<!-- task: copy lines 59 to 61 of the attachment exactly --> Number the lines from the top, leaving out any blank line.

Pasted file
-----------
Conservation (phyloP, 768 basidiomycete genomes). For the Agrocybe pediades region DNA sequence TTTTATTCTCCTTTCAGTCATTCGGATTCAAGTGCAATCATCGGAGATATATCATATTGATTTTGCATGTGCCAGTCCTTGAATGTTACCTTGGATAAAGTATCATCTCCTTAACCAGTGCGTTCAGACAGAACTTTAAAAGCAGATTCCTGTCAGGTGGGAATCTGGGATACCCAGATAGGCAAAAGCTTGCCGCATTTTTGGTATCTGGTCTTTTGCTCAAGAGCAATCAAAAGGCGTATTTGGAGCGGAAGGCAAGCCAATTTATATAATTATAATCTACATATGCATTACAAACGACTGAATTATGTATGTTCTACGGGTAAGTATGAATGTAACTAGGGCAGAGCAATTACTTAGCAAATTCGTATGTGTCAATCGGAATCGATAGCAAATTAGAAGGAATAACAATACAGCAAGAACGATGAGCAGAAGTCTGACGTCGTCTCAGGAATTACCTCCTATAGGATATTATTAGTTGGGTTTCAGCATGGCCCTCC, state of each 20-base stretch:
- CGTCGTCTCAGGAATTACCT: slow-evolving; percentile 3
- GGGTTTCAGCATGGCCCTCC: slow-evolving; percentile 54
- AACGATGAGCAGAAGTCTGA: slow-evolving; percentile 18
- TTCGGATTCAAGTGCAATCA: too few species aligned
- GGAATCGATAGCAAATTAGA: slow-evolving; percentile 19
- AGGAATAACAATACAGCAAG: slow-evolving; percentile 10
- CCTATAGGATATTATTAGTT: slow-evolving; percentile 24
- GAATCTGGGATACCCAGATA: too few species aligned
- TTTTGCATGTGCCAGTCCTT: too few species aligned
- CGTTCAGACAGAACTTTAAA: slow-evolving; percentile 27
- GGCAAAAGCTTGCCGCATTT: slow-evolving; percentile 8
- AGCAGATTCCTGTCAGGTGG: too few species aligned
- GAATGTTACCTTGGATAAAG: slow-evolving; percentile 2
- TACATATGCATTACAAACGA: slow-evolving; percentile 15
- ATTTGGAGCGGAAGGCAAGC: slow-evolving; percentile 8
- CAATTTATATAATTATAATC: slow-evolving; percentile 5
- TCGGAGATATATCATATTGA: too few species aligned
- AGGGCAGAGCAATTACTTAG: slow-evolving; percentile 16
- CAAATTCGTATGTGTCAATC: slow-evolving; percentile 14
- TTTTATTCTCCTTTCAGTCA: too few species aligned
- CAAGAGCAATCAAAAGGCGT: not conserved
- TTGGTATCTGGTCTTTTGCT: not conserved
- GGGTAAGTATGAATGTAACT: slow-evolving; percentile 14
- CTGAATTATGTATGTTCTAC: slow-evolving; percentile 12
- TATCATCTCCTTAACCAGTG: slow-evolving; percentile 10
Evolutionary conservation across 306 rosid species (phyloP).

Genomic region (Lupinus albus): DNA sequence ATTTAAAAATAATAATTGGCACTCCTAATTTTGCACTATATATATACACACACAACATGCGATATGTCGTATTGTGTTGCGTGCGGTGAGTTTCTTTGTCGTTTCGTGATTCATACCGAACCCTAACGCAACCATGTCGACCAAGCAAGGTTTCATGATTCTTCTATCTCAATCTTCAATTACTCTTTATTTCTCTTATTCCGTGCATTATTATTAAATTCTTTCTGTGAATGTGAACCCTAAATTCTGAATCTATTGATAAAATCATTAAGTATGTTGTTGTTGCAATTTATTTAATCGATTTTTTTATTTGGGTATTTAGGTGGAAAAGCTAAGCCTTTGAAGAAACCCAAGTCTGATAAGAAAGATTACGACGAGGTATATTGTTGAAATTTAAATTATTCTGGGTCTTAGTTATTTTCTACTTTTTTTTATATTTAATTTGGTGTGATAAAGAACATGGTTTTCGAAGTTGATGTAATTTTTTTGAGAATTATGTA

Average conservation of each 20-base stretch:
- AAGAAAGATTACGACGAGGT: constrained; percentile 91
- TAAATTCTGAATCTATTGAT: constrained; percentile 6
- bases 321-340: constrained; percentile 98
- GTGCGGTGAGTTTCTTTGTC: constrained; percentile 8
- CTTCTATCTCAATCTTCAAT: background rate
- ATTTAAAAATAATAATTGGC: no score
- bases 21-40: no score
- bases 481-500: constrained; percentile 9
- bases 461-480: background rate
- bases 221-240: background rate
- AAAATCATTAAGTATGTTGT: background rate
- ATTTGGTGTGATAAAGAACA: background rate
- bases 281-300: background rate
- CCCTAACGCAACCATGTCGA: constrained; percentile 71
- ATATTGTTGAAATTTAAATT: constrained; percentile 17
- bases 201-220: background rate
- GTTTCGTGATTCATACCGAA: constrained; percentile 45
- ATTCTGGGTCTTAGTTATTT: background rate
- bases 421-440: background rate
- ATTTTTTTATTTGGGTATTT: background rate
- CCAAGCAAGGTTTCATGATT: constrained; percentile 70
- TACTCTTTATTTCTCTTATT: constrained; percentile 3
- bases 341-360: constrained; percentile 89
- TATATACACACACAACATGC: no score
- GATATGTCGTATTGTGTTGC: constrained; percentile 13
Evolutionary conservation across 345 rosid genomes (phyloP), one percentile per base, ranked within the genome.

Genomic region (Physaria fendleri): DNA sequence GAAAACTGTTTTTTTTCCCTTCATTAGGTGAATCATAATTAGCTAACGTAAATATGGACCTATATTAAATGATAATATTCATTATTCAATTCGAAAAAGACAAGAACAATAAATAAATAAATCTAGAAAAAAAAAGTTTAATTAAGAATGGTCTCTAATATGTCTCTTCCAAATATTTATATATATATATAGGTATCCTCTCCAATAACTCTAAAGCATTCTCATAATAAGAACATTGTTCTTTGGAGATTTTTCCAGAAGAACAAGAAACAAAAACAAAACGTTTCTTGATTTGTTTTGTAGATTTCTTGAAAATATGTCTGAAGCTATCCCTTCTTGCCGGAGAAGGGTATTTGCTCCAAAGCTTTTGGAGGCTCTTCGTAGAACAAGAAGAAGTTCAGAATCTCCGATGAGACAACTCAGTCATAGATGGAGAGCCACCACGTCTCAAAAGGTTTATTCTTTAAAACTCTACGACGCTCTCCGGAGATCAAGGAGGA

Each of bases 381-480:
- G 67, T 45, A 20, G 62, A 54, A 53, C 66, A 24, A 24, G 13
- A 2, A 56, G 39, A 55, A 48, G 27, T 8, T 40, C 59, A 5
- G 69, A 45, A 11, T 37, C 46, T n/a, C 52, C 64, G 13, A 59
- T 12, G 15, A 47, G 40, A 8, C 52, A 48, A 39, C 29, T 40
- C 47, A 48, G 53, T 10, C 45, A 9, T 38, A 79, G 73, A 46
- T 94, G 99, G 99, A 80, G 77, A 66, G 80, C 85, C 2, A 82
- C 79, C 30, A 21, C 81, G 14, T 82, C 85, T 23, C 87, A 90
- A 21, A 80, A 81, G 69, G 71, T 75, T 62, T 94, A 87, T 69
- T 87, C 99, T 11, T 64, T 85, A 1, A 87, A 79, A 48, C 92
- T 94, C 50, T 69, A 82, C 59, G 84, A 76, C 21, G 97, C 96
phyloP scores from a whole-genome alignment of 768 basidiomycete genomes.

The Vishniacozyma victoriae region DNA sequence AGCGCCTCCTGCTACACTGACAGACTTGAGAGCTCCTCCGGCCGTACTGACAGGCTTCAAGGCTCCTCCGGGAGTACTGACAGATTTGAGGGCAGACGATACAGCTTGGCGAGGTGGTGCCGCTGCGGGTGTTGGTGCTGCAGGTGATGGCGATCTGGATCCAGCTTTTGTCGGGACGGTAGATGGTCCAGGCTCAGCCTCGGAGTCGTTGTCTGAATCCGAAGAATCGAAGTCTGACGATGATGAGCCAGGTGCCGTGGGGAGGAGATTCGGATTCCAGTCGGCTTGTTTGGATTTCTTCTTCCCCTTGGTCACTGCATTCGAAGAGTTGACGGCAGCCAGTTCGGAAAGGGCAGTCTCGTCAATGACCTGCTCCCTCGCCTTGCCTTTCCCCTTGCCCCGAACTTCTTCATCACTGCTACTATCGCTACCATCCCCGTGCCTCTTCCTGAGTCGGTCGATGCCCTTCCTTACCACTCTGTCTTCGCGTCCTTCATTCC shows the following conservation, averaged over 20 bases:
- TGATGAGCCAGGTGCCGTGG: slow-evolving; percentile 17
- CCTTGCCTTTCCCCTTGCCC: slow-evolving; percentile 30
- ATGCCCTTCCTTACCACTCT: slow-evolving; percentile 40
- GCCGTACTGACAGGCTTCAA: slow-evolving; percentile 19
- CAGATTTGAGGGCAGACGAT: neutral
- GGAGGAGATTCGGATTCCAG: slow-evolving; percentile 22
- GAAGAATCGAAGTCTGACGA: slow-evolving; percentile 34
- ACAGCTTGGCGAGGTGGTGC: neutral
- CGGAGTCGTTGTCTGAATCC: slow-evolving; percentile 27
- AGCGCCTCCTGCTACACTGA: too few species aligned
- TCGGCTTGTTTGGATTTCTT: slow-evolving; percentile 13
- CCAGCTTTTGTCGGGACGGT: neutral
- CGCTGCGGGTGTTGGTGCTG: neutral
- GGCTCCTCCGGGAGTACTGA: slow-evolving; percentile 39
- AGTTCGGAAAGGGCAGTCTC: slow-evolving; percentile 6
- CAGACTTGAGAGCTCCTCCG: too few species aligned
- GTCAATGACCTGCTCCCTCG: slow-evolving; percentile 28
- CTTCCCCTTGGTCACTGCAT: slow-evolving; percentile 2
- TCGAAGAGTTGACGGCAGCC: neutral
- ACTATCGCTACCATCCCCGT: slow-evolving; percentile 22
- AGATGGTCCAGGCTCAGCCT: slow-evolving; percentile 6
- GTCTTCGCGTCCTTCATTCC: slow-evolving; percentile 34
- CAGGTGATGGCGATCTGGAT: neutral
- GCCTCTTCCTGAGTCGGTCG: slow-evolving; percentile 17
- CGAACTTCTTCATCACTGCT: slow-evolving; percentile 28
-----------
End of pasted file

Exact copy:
- A 2, A 56, G 39, A 55, A 48, G 27, T 8, T 40, C 59, A 5
- G 69, A 45, A 11, T 37, C 46, T n/a, C 52, C 64, G 13, A 59
- T 12, G 15, A 47, G 40, A 8, C 52, A 48, A 39, C 29, T 40